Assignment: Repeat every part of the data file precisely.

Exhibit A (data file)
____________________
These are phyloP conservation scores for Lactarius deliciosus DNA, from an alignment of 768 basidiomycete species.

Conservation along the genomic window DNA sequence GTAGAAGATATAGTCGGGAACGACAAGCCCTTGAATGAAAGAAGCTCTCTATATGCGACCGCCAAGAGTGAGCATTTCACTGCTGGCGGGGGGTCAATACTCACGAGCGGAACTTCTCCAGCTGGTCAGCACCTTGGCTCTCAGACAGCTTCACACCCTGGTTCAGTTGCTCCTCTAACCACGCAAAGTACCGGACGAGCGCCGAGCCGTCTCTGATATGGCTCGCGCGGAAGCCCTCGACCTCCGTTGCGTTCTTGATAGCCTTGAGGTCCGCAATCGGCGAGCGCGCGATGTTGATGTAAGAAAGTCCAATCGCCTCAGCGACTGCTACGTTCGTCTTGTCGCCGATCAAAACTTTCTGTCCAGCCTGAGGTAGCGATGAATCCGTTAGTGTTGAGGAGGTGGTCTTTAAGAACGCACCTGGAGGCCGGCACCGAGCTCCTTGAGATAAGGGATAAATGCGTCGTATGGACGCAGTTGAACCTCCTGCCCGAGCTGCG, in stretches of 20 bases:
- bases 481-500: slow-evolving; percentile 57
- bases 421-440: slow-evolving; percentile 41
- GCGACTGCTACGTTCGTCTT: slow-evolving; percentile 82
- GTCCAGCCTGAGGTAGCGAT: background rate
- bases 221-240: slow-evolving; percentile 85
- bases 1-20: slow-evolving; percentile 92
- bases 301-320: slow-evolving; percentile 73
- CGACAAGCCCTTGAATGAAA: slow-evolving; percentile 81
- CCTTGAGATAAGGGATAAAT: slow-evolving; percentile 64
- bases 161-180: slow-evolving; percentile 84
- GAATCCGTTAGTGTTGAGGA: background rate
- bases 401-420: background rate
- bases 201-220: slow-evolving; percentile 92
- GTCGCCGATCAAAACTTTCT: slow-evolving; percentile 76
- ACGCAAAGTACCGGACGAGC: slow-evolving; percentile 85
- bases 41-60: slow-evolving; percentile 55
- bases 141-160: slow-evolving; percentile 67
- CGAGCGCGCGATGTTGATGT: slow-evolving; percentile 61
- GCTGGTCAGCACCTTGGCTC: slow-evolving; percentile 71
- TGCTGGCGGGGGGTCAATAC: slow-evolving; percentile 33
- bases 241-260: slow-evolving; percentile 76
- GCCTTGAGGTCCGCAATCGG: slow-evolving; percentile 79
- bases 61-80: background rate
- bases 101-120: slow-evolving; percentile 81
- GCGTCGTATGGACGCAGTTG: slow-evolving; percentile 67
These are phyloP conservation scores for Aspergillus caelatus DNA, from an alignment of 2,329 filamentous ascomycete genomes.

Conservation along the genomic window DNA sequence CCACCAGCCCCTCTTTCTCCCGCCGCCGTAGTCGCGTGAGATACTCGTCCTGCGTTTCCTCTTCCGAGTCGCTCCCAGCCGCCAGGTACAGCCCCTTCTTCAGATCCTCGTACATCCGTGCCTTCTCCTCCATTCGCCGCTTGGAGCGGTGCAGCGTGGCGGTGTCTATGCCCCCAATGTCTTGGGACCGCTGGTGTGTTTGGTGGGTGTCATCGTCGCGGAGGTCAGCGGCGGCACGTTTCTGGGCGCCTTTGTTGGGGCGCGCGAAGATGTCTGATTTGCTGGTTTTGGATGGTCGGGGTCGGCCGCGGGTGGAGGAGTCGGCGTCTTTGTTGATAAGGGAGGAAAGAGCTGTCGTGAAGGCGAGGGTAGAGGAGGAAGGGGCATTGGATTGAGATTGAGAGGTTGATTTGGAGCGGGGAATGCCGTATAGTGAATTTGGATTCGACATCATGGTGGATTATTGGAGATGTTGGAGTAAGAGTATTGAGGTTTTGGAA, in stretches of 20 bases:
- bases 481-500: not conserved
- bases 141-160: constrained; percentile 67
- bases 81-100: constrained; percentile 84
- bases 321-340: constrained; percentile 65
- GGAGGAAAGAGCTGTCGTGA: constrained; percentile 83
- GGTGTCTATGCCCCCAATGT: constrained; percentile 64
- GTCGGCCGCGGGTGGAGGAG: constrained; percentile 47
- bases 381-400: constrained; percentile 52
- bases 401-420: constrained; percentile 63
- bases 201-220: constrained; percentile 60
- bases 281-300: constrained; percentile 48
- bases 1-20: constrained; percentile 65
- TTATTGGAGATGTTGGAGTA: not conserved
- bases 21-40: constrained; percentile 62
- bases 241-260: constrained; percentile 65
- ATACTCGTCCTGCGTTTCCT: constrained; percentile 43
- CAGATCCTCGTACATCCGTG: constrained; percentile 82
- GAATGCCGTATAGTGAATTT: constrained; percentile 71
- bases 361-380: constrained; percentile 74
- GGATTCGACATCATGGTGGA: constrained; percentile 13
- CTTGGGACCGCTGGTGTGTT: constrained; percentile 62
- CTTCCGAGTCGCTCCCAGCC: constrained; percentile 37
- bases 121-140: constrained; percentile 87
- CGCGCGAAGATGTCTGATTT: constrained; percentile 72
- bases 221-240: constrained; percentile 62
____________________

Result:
These are phyloP conservation scores for Lactarius deliciosus DNA, from an alignment of 768 basidiomycete species.

Conservation along the genomic window DNA sequence GTAGAAGATATAGTCGGGAACGACAAGCCCTTGAATGAAAGAAGCTCTCTATATGCGACCGCCAAGAGTGAGCATTTCACTGCTGGCGGGGGGTCAATACTCACGAGCGGAACTTCTCCAGCTGGTCAGCACCTTGGCTCTCAGACAGCTTCACACCCTGGTTCAGTTGCTCCTCTAACCACGCAAAGTACCGGACGAGCGCCGAGCCGTCTCTGATATGGCTCGCGCGGAAGCCCTCGACCTCCGTTGCGTTCTTGATAGCCTTGAGGTCCGCAATCGGCGAGCGCGCGATGTTGATGTAAGAAAGTCCAATCGCCTCAGCGACTGCTACGTTCGTCTTGTCGCCGATCAAAACTTTCTGTCCAGCCTGAGGTAGCGATGAATCCGTTAGTGTTGAGGAGGTGGTCTTTAAGAACGCACCTGGAGGCCGGCACCGAGCTCCTTGAGATAAGGGATAAATGCGTCGTATGGACGCAGTTGAACCTCCTGCCCGAGCTGCG, in stretches of 20 bases:
- bases 481-500: slow-evolving; percentile 57
- bases 421-440: slow-evolving; percentile 41
- GCGACTGCTACGTTCGTCTT: slow-evolving; percentile 82
- GTCCAGCCTGAGGTAGCGAT: background rate
- bases 221-240: slow-evolving; percentile 85
- bases 1-20: slow-evolving; percentile 92
- bases 301-320: slow-evolving; percentile 73
- CGACAAGCCCTTGAATGAAA: slow-evolving; percentile 81
- CCTTGAGATAAGGGATAAAT: slow-evolving; percentile 64
- bases 161-180: slow-evolving; percentile 84
- GAATCCGTTAGTGTTGAGGA: background rate
- bases 401-420: background rate
- bases 201-220: slow-evolving; percentile 92
- GTCGCCGATCAAAACTTTCT: slow-evolving; percentile 76
- ACGCAAAGTACCGGACGAGC: slow-evolving; percentile 85
- bases 41-60: slow-evolving; percentile 55
- bases 141-160: slow-evolving; percentile 67
- CGAGCGCGCGATGTTGATGT: slow-evolving; percentile 61
- GCTGGTCAGCACCTTGGCTC: slow-evolving; percentile 71
- TGCTGGCGGGGGGTCAATAC: slow-evolving; percentile 33
- bases 241-260: slow-evolving; percentile 76
- GCCTTGAGGTCCGCAATCGG: slow-evolving; percentile 79
- bases 61-80: background rate
- bases 101-120: slow-evolving; percentile 81
- GCGTCGTATGGACGCAGTTG: slow-evolving; percentile 67
These are phyloP conservation scores for Aspergillus caelatus DNA, from an alignment of 2,329 filamentous ascomycete genomes.

Conservation along the genomic window DNA sequence CCACCAGCCCCTCTTTCTCCCGCCGCCGTAGTCGCGTGAGATACTCGTCCTGCGTTTCCTCTTCCGAGTCGCTCCCAGCCGCCAGGTACAGCCCCTTCTTCAGATCCTCGTACATCCGTGCCTTCTCCTCCATTCGCCGCTTGGAGCGGTGCAGCGTGGCGGTGTCTATGCCCCCAATGTCTTGGGACCGCTGGTGTGTTTGGTGGGTGTCATCGTCGCGGAGGTCAGCGGCGGCACGTTTCTGGGCGCCTTTGTTGGGGCGCGCGAAGATGTCTGATTTGCTGGTTTTGGATGGTCGGGGTCGGCCGCGGGTGGAGGAGTCGGCGTCTTTGTTGATAAGGGAGGAAAGAGCTGTCGTGAAGGCGAGGGTAGAGGAGGAAGGGGCATTGGATTGAGATTGAGAGGTTGATTTGGAGCGGGGAATGCCGTATAGTGAATTTGGATTCGACATCATGGTGGATTATTGGAGATGTTGGAGTAAGAGTATTGAGGTTTTGGAA, in stretches of 20 bases:
- bases 481-500: not conserved
- bases 141-160: constrained; percentile 67
- bases 81-100: constrained; percentile 84
- bases 321-340: constrained; percentile 65
- GGAGGAAAGAGCTGTCGTGA: constrained; percentile 83
- GGTGTCTATGCCCCCAATGT: constrained; percentile 64
- GTCGGCCGCGGGTGGAGGAG: constrained; percentile 47
- bases 381-400: constrained; percentile 52
- bases 401-420: constrained; percentile 63
- bases 201-220: constrained; percentile 60
- bases 281-300: constrained; percentile 48
- bases 1-20: constrained; percentile 65
- TTATTGGAGATGTTGGAGTA: not conserved
- bases 21-40: constrained; percentile 62
- bases 241-260: constrained; percentile 65
- ATACTCGTCCTGCGTTTCCT: constrained; percentile 43
- CAGATCCTCGTACATCCGTG: constrained; percentile 82
- GAATGCCGTATAGTGAATTT: constrained; percentile 71
- bases 361-380: constrained; percentile 74
- GGATTCGACATCATGGTGGA: constrained; percentile 13
- CTTGGGACCGCTGGTGTGTT: constrained; percentile 62
- CTTCCGAGTCGCTCCCAGCC: constrained; percentile 37
- bases 121-140: constrained; percentile 87
- CGCGCGAAGATGTCTGATTT: constrained; percentile 72
- bases 221-240: constrained; percentile 62